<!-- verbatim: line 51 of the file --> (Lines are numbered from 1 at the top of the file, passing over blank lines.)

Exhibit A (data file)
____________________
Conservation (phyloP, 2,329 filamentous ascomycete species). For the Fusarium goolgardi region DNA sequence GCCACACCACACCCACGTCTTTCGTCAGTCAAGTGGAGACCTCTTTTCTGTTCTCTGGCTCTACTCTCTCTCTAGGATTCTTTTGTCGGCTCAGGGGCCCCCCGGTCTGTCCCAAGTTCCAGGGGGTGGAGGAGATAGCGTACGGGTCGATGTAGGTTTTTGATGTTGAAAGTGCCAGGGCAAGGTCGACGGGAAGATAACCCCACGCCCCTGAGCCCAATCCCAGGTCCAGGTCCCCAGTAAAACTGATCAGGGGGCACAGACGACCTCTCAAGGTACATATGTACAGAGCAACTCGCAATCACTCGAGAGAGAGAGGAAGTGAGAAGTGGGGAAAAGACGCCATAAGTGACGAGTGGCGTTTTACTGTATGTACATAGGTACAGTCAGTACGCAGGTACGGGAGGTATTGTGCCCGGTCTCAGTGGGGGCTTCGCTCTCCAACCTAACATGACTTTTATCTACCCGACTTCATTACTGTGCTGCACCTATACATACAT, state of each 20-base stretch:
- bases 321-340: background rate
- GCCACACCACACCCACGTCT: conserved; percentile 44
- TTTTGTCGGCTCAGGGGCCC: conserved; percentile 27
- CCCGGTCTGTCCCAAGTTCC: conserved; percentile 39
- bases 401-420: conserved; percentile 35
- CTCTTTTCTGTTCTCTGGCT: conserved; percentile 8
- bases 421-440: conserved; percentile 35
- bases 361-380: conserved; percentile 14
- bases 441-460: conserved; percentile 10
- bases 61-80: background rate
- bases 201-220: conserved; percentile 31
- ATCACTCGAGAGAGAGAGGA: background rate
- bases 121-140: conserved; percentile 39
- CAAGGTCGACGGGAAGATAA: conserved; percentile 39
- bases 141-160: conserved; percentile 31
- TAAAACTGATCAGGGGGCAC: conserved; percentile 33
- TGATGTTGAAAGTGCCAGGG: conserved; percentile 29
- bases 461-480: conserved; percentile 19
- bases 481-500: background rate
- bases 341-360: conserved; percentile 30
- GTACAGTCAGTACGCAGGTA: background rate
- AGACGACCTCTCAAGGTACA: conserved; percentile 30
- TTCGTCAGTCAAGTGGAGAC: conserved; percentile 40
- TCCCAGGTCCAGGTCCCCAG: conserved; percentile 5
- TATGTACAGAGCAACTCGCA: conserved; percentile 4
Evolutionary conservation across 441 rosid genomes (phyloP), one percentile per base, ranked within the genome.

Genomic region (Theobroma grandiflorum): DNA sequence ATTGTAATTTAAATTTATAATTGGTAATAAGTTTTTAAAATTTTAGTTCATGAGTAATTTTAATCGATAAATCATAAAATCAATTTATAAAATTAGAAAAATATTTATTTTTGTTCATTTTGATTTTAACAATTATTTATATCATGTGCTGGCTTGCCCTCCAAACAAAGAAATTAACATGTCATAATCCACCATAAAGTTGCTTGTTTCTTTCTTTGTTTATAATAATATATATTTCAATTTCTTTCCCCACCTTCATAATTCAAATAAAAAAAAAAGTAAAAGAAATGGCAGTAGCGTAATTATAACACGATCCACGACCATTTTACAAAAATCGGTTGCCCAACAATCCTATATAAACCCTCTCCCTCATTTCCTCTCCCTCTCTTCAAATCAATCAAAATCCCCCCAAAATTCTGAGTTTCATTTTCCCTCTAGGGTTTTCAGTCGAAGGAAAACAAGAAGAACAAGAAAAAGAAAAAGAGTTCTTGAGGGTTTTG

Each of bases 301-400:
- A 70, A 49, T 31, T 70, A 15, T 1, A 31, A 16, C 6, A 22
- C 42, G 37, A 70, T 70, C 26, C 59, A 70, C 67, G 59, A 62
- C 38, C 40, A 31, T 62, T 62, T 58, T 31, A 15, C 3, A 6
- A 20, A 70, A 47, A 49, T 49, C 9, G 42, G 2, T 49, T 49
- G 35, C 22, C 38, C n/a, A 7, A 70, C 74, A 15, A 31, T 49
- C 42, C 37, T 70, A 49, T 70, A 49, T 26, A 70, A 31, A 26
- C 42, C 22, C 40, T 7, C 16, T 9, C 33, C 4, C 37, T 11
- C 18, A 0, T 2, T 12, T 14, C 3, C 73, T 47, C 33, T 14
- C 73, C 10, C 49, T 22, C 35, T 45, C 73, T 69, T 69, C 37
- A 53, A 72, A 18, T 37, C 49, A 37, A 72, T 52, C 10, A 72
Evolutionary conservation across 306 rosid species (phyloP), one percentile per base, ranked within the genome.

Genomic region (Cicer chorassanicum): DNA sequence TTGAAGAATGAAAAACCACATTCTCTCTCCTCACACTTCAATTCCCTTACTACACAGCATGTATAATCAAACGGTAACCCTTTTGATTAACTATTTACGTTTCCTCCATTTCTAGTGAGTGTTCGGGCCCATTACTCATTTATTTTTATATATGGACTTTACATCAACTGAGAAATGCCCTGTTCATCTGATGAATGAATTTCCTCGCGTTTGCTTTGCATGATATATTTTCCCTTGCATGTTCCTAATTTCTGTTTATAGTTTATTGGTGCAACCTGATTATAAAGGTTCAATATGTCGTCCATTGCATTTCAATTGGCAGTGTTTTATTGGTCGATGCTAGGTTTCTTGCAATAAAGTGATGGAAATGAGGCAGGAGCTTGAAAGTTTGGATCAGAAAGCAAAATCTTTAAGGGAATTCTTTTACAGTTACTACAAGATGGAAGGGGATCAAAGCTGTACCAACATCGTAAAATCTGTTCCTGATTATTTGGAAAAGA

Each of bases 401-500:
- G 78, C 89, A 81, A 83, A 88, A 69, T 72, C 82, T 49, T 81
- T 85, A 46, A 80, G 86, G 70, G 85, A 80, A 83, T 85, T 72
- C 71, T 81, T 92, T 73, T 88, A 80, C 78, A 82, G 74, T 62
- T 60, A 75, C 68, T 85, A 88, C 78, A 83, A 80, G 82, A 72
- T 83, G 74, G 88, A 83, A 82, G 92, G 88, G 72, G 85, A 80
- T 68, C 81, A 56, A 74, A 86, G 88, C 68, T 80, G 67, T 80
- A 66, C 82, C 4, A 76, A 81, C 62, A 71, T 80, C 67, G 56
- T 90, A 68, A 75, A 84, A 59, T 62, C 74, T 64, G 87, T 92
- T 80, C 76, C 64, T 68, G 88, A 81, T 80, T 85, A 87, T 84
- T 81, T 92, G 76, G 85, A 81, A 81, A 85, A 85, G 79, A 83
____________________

- T 80, C 76, C 64, T 68, G 88, A 81, T 80, T 85, A 87, T 84